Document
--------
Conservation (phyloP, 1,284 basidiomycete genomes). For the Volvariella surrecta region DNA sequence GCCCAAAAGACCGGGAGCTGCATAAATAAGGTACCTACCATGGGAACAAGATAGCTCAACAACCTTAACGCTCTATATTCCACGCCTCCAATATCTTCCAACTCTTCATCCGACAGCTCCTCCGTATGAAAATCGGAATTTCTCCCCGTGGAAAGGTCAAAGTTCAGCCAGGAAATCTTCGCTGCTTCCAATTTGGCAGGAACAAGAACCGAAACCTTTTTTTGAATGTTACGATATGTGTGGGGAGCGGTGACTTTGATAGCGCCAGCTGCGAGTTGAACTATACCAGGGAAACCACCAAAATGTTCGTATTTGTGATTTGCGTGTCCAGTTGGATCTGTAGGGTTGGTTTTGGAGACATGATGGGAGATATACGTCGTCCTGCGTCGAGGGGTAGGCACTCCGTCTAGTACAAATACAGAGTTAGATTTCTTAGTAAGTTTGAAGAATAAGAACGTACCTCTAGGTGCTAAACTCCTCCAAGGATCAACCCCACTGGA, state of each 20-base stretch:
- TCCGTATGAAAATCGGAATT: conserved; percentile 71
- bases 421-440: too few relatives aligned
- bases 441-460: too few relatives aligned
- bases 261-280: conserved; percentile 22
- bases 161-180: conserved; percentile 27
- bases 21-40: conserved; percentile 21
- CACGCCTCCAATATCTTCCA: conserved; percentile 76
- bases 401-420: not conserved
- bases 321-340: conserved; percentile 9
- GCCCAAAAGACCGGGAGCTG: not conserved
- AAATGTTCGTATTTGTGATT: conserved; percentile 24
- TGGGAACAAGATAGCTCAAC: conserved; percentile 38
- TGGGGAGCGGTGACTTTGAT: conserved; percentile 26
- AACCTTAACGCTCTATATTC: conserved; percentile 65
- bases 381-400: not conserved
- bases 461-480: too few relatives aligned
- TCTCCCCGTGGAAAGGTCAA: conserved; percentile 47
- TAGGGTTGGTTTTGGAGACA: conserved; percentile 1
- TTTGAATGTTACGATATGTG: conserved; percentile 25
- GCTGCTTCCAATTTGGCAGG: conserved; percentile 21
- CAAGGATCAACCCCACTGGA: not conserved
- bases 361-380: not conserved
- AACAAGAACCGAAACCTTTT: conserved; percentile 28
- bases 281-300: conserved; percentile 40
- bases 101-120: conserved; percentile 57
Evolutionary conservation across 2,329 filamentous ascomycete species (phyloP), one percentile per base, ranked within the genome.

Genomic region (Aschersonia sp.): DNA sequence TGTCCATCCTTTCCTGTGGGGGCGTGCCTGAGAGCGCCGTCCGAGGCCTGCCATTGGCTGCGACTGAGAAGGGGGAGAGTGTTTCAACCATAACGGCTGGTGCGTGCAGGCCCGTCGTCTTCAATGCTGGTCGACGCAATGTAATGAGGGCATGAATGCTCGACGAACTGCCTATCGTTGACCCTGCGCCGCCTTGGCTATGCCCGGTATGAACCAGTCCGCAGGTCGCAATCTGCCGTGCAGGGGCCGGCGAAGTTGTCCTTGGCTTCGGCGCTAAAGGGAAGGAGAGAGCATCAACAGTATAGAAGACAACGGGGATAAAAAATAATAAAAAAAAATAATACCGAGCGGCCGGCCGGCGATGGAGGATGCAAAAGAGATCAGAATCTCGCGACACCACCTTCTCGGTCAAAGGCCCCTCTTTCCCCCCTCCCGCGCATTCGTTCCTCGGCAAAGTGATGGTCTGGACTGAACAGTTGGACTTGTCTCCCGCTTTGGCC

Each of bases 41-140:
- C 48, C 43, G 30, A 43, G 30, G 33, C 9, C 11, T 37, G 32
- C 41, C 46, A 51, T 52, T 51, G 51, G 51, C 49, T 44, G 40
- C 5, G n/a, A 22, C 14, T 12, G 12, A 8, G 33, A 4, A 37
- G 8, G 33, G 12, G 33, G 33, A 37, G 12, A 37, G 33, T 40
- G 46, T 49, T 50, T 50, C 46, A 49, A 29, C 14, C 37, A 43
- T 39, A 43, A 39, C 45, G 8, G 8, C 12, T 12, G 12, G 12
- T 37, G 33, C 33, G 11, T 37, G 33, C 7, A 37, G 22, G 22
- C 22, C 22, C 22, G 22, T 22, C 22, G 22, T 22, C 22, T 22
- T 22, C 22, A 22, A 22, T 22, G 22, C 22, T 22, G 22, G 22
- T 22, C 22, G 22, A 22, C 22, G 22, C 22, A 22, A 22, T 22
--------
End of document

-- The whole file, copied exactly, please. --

Conservation (phyloP, 1,284 basidiomycete genomes). For the Volvariella surrecta region DNA sequence GCCCAAAAGACCGGGAGCTGCATAAATAAGGTACCTACCATGGGAACAAGATAGCTCAACAACCTTAACGCTCTATATTCCACGCCTCCAATATCTTCCAACTCTTCATCCGACAGCTCCTCCGTATGAAAATCGGAATTTCTCCCCGTGGAAAGGTCAAAGTTCAGCCAGGAAATCTTCGCTGCTTCCAATTTGGCAGGAACAAGAACCGAAACCTTTTTTTGAATGTTACGATATGTGTGGGGAGCGGTGACTTTGATAGCGCCAGCTGCGAGTTGAACTATACCAGGGAAACCACCAAAATGTTCGTATTTGTGATTTGCGTGTCCAGTTGGATCTGTAGGGTTGGTTTTGGAGACATGATGGGAGATATACGTCGTCCTGCGTCGAGGGGTAGGCACTCCGTCTAGTACAAATACAGAGTTAGATTTCTTAGTAAGTTTGAAGAATAAGAACGTACCTCTAGGTGCTAAACTCCTCCAAGGATCAACCCCACTGGA, state of each 20-base stretch:
- TCCGTATGAAAATCGGAATT: conserved; percentile 71
- bases 421-440: too few relatives aligned
- bases 441-460: too few relatives aligned
- bases 261-280: conserved; percentile 22
- bases 161-180: conserved; percentile 27
- bases 21-40: conserved; percentile 21
- CACGCCTCCAATATCTTCCA: conserved; percentile 76
- bases 401-420: not conserved
- bases 321-340: conserved; percentile 9
- GCCCAAAAGACCGGGAGCTG: not conserved
- AAATGTTCGTATTTGTGATT: conserved; percentile 24
- TGGGAACAAGATAGCTCAAC: conserved; percentile 38
- TGGGGAGCGGTGACTTTGAT: conserved; percentile 26
- AACCTTAACGCTCTATATTC: conserved; percentile 65
- bases 381-400: not conserved
- bases 461-480: too few relatives aligned
- TCTCCCCGTGGAAAGGTCAA: conserved; percentile 47
- TAGGGTTGGTTTTGGAGACA: conserved; percentile 1
- TTTGAATGTTACGATATGTG: conserved; percentile 25
- GCTGCTTCCAATTTGGCAGG: conserved; percentile 21
- CAAGGATCAACCCCACTGGA: not conserved
- bases 361-380: not conserved
- AACAAGAACCGAAACCTTTT: conserved; percentile 28
- bases 281-300: conserved; percentile 40
- bases 101-120: conserved; percentile 57
Evolutionary conservation across 2,329 filamentous ascomycete species (phyloP), one percentile per base, ranked within the genome.

Genomic region (Aschersonia sp.): DNA sequence TGTCCATCCTTTCCTGTGGGGGCGTGCCTGAGAGCGCCGTCCGAGGCCTGCCATTGGCTGCGACTGAGAAGGGGGAGAGTGTTTCAACCATAACGGCTGGTGCGTGCAGGCCCGTCGTCTTCAATGCTGGTCGACGCAATGTAATGAGGGCATGAATGCTCGACGAACTGCCTATCGTTGACCCTGCGCCGCCTTGGCTATGCCCGGTATGAACCAGTCCGCAGGTCGCAATCTGCCGTGCAGGGGCCGGCGAAGTTGTCCTTGGCTTCGGCGCTAAAGGGAAGGAGAGAGCATCAACAGTATAGAAGACAACGGGGATAAAAAATAATAAAAAAAAATAATACCGAGCGGCCGGCCGGCGATGGAGGATGCAAAAGAGATCAGAATCTCGCGACACCACCTTCTCGGTCAAAGGCCCCTCTTTCCCCCCTCCCGCGCATTCGTTCCTCGGCAAAGTGATGGTCTGGACTGAACAGTTGGACTTGTCTCCCGCTTTGGCC

Each of bases 41-140:
- C 48, C 43, G 30, A 43, G 30, G 33, C 9, C 11, T 37, G 32
- C 41, C 46, A 51, T 52, T 51, G 51, G 51, C 49, T 44, G 40
- C 5, G n/a, A 22, C 14, T 12, G 12, A 8, G 33, A 4, A 37
- G 8, G 33, G 12, G 33, G 33, A 37, G 12, A 37, G 33, T 40
- G 46, T 49, T 50, T 50, C 46, A 49, A 29, C 14, C 37, A 43
- T 39, A 43, A 39, C 45, G 8, G 8, C 12, T 12, G 12, G 12
- T 37, G 33, C 33, G 11, T 37, G 33, C 7, A 37, G 22, G 22
- C 22, C 22, C 22, G 22, T 22, C 22, G 22, T 22, C 22, T 22
- T 22, C 22, A 22, A 22, T 22, G 22, C 22, T 22, G 22, G 22
- T 22, C 22, G 22, A 22, C 22, G 22, C 22, A 22, A 22, T 22